Please take this question for a moot point:

I'd like to know about edge cases where different tokens which TeX might encounter during expansion without delivering error-messages have the same meaning and the same \string-representation.

By "have the same meaning" I mean that

\ifx⟨token 1⟩⟨token 2⟩\expandafter\firstoftwo\else\expandafter\secondoftwo\fi
yields \firstoftwo.

By "same \string-representation" I mean that \string⟨token 1⟩ yields the same set of tokens as \string⟨token 2⟩.

Edge cases I came up with so far:

  • frozen-\relax and \relax-primitive.
  • the nameless control-sequence (producible via \csname\endcsname or via an escape-character (backslash) at the end of a line of .tex-input while \endlinechar has a negative value) and the control-sequence whose name is csname⟨escapechar⟩endcsname (producible via \csname csname\string\endcsname\endcsname) while those control-sequences have the same meaning.
  • active-character-token let equal to a non-active pendant.
  • one-letter-control-sequence let equal to an explicit character token where the character-code corresponds to the character which forms the name of the control-sequence while \escapechar has a negative value.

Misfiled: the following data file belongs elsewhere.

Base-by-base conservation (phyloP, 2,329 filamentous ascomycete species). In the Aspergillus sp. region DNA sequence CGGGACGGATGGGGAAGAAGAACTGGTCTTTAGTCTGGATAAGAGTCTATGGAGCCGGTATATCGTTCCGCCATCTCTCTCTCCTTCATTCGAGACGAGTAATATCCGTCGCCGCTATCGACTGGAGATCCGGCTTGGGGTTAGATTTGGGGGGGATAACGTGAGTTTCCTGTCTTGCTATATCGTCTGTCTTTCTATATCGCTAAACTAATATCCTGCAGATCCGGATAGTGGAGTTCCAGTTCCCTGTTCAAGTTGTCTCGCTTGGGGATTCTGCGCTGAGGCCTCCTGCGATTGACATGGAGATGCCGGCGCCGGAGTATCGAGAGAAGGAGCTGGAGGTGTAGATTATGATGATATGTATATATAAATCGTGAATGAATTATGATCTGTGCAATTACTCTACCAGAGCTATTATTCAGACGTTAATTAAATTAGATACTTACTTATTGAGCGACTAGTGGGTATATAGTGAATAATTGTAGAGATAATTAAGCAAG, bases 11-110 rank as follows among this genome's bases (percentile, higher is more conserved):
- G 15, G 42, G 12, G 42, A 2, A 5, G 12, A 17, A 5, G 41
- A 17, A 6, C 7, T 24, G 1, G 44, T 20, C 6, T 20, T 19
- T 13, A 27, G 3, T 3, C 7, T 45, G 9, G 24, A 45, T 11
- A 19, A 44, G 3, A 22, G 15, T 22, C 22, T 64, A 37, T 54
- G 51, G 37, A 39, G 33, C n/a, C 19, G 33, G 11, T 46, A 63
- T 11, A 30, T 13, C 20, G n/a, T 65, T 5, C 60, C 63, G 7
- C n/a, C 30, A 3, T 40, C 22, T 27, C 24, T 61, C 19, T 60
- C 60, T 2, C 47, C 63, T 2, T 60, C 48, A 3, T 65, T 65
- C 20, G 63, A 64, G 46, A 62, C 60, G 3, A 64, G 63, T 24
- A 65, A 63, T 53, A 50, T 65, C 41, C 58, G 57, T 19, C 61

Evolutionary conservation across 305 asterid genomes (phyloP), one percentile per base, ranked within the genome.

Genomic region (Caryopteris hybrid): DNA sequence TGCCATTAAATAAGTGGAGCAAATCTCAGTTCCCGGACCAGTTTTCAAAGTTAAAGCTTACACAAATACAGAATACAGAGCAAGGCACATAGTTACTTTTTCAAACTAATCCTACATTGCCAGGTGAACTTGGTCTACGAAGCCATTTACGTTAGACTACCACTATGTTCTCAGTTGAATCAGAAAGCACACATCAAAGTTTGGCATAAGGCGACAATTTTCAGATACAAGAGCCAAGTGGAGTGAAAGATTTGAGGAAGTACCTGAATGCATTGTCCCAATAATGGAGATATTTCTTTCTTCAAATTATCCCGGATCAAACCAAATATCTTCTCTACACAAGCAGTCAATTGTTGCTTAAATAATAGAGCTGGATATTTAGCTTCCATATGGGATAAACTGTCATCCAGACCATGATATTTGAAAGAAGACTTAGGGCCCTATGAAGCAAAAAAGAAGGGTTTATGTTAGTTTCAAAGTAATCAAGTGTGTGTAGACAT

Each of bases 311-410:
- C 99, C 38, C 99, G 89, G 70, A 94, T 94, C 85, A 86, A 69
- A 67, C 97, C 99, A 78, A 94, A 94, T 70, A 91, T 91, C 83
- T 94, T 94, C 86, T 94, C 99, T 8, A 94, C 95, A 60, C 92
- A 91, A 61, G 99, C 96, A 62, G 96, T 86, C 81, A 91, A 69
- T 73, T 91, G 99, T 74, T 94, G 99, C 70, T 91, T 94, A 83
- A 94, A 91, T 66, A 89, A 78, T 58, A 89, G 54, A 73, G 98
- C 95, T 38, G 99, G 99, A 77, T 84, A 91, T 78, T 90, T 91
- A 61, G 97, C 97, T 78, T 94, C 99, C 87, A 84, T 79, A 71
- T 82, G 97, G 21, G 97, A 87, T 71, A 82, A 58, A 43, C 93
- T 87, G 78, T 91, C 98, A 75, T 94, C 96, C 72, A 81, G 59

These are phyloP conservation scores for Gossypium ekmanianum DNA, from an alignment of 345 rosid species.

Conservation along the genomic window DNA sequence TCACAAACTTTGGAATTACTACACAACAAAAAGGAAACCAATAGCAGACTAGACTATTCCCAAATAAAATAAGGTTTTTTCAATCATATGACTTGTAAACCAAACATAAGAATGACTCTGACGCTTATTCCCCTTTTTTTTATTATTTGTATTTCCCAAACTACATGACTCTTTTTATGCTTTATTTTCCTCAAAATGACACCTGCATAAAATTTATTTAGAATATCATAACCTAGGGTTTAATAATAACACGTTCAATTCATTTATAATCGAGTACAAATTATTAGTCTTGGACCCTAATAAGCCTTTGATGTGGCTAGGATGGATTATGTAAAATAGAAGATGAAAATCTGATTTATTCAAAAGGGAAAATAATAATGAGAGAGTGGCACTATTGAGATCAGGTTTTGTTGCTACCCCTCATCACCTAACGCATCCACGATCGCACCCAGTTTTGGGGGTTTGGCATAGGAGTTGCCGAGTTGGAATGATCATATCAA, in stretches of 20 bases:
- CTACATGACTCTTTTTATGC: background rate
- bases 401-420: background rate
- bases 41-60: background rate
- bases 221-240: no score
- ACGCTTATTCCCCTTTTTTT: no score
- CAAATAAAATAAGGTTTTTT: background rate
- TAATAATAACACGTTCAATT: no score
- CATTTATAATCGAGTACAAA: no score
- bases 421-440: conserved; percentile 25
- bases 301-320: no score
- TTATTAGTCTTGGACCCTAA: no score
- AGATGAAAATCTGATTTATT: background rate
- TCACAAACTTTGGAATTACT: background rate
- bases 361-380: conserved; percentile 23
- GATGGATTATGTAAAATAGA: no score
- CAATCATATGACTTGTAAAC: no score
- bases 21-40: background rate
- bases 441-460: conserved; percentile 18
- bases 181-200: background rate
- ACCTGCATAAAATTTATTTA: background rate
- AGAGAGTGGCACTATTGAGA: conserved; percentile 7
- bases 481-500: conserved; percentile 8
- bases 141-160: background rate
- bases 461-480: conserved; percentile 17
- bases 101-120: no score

Are there more edge cases?

E.g., what about things like \inaccessible or tokens that TeX might insert while processing an alignment? You can define \inaccessible. Can you let it equal to TeX's \inaccessible?

  • by "same meaning" do you mean "same string produced by \meaning" ? Dec 28, 2021 at 20:21
  • @DavidCarlisle By "same meaning" I mean that \ifx-comparison of the tokens yields the "true"-branch. I edited the question. Dec 28, 2021 at 21:35

1 Answer 1


Another such case are frozen font control sequences obtained by applying \the to a font command and the original font command itself. They fulfill all your criteria:

% Let's assume that we loaded a font at some point:
\font\cmr cmr10
% Then we can get a second token for accessing the font using \the
% Compare their \string representations:
  They have the same \texttt{\string\string} representation.
  They have different \texttt{\string\string} representation.

  They have the same meaning.
  They have different meaning.

% Now in case some people question that they are actually different, let's change the meaning of one of them and compare again.
  They are identical.
  They are different tokens.

enter image description here

  • Typo in \ifx\helpI\helpII? The true text is the same as the false text.
    – egreg
    Dec 28, 2021 at 22:41
  • @egreg You're of course right. Thanks! Dec 29, 2021 at 12:50

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